They say it's lonely at the top, but we didn't think this applied to dolphins.
Fungie, the beloved dolphin that has been charming locals and tourists alike in Dingle, Co. Kerry for decades, has been named as the oldest solitary dolphin in the world by the Guinness Book of World Records.
The man himself was first spotted in 1983, meaning he has been frolicking - alone - for 36 years. The report - compiled by cetacean charity Marine Connection reviewing the world's documented lone whales and dolphins - estimates that Fungie is roughly 40 years old.
But it's not Fungie's fault, it's nature apparently. According to the official report from Guinness, bottlenose dolphins are the most likely cetaceans to keep to themselves, making up 78 of the 114 recorded individuals.
We also didn't know that behind the scenes, there was some serious - alright, maybe not serious - competition for the record, as Fungie beat out another lonely, old dolphin for the top spot.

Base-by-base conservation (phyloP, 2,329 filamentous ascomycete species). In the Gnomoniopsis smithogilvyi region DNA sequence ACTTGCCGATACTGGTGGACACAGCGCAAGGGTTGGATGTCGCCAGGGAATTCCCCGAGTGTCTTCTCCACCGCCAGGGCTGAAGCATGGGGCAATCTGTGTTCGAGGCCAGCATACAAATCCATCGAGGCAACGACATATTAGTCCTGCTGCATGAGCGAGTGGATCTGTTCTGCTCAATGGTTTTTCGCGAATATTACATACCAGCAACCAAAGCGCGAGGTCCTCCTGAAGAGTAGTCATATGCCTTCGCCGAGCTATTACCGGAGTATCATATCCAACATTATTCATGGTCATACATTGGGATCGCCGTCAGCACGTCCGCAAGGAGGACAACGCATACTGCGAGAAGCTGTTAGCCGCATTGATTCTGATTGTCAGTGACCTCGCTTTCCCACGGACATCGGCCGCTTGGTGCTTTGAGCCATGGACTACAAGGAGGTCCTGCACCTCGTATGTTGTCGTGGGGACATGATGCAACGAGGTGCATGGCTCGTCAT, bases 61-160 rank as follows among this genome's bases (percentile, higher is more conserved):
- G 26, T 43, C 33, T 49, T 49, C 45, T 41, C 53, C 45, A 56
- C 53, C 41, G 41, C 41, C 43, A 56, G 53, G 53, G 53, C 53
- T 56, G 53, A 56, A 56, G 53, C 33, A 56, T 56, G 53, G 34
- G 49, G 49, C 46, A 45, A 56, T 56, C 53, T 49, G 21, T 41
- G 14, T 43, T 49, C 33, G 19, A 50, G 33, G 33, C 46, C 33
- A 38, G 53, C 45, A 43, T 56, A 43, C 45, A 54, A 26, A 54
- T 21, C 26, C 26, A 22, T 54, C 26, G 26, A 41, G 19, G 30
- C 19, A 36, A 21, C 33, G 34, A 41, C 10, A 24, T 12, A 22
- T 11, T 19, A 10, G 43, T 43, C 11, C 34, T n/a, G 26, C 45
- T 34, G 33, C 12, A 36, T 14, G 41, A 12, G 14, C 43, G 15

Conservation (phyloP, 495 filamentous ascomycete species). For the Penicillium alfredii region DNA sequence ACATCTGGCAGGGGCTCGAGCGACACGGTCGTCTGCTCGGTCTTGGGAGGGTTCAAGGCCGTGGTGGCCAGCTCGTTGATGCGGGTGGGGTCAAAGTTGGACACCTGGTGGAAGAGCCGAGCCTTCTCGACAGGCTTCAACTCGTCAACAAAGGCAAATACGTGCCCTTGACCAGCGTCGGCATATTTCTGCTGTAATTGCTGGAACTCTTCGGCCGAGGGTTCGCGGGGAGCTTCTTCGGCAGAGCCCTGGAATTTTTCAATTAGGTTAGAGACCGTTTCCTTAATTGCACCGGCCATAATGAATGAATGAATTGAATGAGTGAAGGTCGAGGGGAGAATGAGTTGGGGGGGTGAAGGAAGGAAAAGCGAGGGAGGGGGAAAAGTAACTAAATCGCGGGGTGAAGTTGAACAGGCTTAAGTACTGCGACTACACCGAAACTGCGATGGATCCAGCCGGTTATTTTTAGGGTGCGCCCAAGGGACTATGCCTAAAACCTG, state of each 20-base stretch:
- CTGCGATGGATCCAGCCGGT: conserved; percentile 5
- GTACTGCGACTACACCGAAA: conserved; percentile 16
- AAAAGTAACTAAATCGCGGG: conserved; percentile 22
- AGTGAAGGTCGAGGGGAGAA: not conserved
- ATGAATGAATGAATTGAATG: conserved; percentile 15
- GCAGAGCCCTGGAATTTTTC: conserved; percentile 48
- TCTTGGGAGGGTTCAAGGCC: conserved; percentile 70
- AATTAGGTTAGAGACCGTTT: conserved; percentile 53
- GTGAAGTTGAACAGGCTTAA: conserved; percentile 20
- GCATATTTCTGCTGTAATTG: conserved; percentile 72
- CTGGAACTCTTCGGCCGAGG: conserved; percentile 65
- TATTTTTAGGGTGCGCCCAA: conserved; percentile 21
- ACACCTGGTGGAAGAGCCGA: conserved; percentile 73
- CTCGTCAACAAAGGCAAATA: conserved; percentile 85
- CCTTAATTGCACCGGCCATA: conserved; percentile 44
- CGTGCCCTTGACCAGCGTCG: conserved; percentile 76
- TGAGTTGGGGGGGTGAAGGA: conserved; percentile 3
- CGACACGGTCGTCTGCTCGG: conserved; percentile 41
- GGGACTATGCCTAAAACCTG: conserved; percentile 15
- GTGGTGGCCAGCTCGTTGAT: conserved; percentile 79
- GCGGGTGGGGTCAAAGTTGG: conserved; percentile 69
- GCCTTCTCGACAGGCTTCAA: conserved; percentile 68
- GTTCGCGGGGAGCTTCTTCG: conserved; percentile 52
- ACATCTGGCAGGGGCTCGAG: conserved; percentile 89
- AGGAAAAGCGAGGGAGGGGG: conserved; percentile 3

JoJo, who lives in the waters of Providenciales in the Turks & Caicos islands in the Caribbean, was believed to be around the same age as our guy Fungie. Recently, however, US wildlife advocate Dean Bernal, who is now JoJo's official guardian, confirmed that JoJo first arrived in 1984.
So who does Fungie share his fame with? His fans, of course, with over a dozen ferries carting legions of tourists to see him every day. When it comes to how many people the charming cetacean meets each year, estimates range between 100,00 and 200,000.
So, don't cry for the world's oldest lonely dolphin. He meets more people in a year than you might meet in your life.
And anyway, according to the National Oceanic Atmospheric Administration of America, a bottlenose dolphin can live for 40 to 50 years, so there's still time for him to settle down.